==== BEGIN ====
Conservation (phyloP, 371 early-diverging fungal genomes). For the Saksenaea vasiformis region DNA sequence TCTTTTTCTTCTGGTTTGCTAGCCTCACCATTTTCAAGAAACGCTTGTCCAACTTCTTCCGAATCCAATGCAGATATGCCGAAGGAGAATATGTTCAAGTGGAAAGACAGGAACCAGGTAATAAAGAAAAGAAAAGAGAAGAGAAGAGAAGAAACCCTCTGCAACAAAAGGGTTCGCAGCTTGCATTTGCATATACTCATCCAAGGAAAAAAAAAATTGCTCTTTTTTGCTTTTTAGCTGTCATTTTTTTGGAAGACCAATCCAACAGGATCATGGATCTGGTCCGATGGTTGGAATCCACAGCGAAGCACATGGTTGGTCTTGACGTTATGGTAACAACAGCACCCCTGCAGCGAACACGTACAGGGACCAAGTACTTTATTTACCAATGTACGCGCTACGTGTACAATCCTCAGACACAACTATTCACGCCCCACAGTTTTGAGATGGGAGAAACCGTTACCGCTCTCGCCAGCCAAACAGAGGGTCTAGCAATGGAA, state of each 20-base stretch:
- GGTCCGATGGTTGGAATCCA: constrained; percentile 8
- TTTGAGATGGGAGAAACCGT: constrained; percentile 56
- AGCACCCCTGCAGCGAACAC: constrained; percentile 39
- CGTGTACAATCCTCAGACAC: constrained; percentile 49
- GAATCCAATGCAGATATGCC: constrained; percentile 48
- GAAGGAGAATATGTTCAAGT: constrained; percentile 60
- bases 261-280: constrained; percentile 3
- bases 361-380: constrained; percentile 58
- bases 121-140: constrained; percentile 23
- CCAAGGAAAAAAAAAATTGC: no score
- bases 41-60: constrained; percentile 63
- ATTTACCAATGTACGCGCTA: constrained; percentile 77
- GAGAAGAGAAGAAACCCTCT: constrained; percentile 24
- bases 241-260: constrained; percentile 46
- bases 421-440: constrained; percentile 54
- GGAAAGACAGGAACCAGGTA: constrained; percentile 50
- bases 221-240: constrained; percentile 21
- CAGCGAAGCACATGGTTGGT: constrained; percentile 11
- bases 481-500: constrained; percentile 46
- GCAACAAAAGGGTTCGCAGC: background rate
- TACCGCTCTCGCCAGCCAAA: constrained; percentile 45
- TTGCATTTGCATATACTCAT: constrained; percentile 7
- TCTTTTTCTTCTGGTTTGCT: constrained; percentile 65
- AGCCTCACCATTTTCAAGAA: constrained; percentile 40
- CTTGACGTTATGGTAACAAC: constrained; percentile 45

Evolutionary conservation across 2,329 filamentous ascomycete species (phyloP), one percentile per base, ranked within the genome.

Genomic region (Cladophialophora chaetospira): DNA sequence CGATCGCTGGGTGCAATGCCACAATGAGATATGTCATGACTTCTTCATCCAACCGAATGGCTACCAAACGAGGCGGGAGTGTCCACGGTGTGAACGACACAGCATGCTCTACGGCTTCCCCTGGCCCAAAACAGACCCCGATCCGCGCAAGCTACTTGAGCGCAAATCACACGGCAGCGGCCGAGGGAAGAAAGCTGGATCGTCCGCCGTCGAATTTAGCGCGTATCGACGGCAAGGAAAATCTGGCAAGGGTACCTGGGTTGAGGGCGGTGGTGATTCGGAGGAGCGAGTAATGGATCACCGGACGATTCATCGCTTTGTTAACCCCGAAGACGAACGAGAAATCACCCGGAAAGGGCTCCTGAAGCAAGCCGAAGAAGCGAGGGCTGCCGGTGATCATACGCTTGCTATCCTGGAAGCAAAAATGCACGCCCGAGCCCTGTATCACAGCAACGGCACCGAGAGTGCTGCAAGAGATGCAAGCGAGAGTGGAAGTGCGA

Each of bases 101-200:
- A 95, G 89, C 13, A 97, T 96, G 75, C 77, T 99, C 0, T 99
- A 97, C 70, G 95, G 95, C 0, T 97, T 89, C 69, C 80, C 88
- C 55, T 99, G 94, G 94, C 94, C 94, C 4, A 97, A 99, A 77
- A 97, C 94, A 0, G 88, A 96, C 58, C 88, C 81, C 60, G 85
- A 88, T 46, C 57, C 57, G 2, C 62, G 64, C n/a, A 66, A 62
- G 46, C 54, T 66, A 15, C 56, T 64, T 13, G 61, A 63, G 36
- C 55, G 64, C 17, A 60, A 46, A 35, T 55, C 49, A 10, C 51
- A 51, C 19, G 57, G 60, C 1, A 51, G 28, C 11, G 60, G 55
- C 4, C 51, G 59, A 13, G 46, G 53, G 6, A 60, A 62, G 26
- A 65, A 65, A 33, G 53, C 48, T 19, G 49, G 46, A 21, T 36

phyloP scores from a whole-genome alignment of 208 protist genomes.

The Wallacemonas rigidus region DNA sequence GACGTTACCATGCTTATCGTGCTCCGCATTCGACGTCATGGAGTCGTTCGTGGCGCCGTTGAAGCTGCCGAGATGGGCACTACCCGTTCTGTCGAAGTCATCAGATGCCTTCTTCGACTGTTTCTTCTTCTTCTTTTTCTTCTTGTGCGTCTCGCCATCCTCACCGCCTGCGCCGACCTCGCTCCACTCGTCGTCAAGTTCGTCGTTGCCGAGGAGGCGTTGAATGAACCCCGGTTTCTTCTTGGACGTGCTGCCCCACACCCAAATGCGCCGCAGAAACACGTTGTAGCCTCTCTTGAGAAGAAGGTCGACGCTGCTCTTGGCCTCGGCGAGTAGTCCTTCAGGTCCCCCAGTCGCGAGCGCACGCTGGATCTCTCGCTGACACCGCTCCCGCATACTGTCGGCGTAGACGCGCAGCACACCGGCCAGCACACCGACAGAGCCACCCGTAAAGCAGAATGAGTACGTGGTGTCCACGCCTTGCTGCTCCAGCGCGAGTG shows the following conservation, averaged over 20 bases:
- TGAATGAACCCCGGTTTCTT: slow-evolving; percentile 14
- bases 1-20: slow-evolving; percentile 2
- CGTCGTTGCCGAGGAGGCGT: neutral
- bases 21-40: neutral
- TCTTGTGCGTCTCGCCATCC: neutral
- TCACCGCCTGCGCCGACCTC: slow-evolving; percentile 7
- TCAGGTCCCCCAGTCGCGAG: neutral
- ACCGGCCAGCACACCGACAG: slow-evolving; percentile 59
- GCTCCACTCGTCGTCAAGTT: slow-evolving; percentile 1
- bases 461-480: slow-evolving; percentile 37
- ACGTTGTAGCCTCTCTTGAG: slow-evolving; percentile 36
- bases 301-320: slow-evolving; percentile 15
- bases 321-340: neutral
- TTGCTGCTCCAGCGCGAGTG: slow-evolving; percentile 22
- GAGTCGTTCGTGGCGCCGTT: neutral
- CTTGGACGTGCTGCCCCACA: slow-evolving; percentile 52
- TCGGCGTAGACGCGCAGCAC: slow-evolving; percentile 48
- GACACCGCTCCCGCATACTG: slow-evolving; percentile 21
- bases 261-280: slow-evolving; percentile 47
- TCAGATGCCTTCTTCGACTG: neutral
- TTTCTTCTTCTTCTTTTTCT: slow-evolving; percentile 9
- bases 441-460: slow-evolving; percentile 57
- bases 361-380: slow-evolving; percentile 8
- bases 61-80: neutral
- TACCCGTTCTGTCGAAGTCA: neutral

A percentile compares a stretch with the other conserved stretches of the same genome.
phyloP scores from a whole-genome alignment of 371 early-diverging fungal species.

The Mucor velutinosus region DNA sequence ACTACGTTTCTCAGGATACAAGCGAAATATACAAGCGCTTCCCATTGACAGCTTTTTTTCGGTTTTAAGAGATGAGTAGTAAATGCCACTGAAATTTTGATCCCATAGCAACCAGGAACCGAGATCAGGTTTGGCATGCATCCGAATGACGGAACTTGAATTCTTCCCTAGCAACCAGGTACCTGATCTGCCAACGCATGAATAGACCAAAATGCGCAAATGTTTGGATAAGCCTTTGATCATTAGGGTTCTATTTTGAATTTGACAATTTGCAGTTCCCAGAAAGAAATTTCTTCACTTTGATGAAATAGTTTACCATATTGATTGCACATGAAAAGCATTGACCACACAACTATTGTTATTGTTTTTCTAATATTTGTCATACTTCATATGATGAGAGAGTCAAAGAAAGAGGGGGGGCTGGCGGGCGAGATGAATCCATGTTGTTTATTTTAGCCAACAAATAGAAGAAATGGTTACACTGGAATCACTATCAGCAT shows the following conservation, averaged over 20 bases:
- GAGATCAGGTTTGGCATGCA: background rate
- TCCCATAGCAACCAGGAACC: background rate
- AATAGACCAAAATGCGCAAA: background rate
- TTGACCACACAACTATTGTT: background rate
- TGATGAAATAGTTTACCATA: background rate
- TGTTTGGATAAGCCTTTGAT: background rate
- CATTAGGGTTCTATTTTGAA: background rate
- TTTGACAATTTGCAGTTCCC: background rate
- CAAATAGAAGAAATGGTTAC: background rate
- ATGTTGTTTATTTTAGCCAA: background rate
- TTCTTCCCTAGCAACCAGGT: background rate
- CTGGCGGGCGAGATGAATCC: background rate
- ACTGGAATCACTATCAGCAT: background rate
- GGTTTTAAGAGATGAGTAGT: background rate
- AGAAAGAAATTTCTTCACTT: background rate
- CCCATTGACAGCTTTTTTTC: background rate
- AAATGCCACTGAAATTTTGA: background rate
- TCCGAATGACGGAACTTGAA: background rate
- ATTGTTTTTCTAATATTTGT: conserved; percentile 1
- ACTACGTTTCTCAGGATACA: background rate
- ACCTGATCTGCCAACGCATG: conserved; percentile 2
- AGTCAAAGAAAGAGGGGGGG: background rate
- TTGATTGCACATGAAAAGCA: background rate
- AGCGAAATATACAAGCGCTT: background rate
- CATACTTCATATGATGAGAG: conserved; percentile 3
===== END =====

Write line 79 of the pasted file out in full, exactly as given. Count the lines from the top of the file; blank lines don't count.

- ATGTTGTTTATTTTAGCCAA: background rate